New Zealand banks have had great success in growing their digital channels. Stephen Little spoke to four of the largest banks in New Zealand to find out more about their digital banking strategy and the impact the shift to mobile and online is having on their branch networks
New Zealand banks are among the most successful in the world at promoting digital banking. RBI spoke with Kiwibank, BNZ, ANZ and ASB to discuss their digital banking strategies.
RBI: What are your current digital banking priorities?
Stephen Bowe, head of online, BNZ (SB): We are adding to our transactional capability to give people more functions, so they are in control of their money. It is important to engage customers and one way we will be doing this is through personalisation. Our aim at BNZ is to help customers make the most of the money they have got.
Peter Fletcher-Dobson, head of online channels, Kiwibank (PFD): We are hoping to drive migration to digital channels and transform Kiwibank’s online channels from transactional to sales and service. We want to develop social media as a key part of our marketing and brand strategy and use a mobile-first design principle for the website. We are also looking to give the functionality to manage everyday banking wherever you are via mobile apps or our mobile website.
Kerri Thompson, managing director for retail banking, ANZ (KT): Technology has given control to customers and the banking system as a whole is much more customer-centric. The rise of social media means it is no longer a one-way conversation, and banking, like other industries, needs to be reactive and responsive.
At ANZ we are constantly looking at new technologies that will make it easier and more convenient for people to bank with us. The new technologies we are introducing are designed to supplement and complement the service provided by our staff.
Nicole O’Brien, corporate communications, ASB (NO): Our focus on technology innovation is centred on making life easier and more convenient for our customers. New Zealanders are generally very tech-savvy and have continued to embrace mobile and video technology in their professional and personal lives.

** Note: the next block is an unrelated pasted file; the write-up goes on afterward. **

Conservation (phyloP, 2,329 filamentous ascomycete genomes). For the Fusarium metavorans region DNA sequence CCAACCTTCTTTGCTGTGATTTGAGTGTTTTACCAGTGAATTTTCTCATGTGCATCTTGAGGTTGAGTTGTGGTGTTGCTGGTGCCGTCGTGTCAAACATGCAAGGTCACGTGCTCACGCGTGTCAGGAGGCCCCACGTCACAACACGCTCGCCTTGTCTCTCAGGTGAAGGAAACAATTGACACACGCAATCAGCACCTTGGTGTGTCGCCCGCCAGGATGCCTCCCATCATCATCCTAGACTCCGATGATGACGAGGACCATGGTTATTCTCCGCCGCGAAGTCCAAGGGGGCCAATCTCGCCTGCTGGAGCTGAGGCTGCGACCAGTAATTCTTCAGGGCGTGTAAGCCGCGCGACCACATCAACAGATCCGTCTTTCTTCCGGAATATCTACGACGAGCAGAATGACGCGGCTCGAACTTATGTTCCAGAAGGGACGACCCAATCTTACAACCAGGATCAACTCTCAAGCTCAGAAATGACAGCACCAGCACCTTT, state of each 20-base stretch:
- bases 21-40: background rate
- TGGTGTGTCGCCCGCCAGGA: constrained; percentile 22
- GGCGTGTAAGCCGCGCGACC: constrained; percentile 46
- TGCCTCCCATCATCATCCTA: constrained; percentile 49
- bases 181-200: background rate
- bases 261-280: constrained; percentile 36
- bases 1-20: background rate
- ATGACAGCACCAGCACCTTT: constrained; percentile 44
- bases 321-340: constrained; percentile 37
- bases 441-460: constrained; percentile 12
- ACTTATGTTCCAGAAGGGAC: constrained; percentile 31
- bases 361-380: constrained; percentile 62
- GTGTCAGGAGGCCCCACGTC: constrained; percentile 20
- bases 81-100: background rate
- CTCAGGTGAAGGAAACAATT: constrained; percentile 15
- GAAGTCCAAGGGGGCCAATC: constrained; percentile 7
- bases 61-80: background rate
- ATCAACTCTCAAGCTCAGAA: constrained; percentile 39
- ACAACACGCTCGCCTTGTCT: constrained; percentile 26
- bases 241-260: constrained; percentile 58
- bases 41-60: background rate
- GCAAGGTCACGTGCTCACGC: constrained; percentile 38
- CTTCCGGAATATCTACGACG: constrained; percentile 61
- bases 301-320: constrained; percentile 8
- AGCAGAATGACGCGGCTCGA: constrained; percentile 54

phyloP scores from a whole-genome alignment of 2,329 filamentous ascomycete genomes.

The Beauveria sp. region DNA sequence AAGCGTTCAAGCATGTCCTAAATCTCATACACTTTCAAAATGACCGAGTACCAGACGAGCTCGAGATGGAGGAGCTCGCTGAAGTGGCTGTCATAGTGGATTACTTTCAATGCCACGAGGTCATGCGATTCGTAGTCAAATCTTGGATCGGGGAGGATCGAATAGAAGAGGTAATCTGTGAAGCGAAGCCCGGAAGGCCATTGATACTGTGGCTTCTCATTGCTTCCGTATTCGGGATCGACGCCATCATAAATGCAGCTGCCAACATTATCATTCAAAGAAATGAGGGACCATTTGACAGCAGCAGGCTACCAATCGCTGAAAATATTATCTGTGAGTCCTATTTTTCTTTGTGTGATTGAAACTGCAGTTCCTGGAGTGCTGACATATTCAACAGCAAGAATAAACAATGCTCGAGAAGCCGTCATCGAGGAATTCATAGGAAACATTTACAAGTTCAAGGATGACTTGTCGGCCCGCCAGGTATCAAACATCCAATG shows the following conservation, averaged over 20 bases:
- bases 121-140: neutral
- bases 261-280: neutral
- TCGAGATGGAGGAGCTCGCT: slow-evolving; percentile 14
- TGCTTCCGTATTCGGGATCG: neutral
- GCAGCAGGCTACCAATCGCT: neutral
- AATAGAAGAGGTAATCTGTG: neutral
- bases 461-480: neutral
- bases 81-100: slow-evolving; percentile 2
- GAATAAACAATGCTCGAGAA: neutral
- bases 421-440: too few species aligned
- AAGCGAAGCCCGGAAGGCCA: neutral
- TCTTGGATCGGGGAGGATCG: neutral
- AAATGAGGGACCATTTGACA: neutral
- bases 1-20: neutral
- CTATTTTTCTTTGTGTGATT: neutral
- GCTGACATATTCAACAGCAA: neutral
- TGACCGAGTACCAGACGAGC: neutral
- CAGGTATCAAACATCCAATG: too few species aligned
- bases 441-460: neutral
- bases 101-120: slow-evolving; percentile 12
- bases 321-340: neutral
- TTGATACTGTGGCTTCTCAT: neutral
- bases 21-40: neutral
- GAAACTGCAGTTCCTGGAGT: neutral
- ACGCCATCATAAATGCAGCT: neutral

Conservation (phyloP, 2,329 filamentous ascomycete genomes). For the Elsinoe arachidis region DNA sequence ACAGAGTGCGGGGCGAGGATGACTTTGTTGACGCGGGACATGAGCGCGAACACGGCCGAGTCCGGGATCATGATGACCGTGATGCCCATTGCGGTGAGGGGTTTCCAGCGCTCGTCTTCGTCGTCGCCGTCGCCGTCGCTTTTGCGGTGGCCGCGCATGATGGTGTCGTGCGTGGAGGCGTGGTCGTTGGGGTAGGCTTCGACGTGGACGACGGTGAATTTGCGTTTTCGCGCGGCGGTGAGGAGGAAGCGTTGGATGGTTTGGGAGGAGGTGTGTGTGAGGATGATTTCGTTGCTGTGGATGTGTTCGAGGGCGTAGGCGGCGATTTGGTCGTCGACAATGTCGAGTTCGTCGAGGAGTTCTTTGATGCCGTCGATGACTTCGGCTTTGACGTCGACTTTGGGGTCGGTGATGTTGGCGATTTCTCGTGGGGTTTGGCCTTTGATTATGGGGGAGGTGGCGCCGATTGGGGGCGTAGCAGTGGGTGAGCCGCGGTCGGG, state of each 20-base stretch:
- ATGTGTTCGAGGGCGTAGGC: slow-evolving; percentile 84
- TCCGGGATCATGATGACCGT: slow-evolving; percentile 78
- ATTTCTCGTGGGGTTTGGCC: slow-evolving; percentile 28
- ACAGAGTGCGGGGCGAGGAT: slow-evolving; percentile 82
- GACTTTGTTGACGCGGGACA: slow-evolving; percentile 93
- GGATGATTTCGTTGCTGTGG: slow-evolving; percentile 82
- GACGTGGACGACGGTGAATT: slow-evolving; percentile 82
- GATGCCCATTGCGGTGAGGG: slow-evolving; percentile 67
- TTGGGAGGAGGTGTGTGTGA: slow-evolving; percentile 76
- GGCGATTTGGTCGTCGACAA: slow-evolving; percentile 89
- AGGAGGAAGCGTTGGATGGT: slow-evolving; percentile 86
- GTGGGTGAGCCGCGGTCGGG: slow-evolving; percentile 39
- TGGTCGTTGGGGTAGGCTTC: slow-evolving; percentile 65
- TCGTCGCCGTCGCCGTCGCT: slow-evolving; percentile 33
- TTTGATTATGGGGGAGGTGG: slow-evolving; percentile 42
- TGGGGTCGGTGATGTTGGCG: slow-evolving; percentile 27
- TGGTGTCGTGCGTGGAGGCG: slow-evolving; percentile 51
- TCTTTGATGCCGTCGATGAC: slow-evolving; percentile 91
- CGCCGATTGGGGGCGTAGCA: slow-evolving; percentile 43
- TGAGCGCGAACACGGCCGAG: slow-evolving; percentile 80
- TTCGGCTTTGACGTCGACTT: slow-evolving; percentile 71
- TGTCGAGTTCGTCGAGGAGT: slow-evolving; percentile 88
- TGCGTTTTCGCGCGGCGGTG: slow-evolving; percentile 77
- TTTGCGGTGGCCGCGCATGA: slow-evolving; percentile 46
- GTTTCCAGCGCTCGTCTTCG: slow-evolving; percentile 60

RBI: What is your current online banking strategy?
SB: Online banking is sometimes driven by the bank, so we are focussed on creating a great digital experience and treating people as individuals.
We have just launched a new internet banking platform called YouMoney, which has a user-centric design. Customers will be able to personalise their money by creating different pots for different functions. They will be able to open and close accounts, set savings goals and drag and drop funds between their own accounts or to payees.
PFD: Over the past year we have introduced online relationship managers for all online customers. We have also been upgrading our online offering for business markets customers over the past six months. Active users of our internet banking channels are around 50%. Up until last year, desktop internet banking was growing at 16% per year.
KT: After announcing last year that we were bringing the ANZ and National Bank brands together as ANZ, we brought customers of both banks onto a single internet banking platform. This has simplified our internet banking offering and means it will be easier to introduce new features and improvements.
We will be upgrading our internet and mobile platforms throughout the rest of 2013 and beyond. Our goal is to add the features our customers want across internet banking and mobile and make them as easy to use as possible. Our next release is in March 2013, which will include giving customers access to seven years’ worth of statements and tax certificates in PDF format.
NO: Mobile and online banking innovation means customers increasingly have ‘their bank in their hand’, giving them greater control over how they manage their money. The pace of technology change and adoption means we are approaching a point where a customer can access a comprehensive range of banking services without ever having to enter a branch.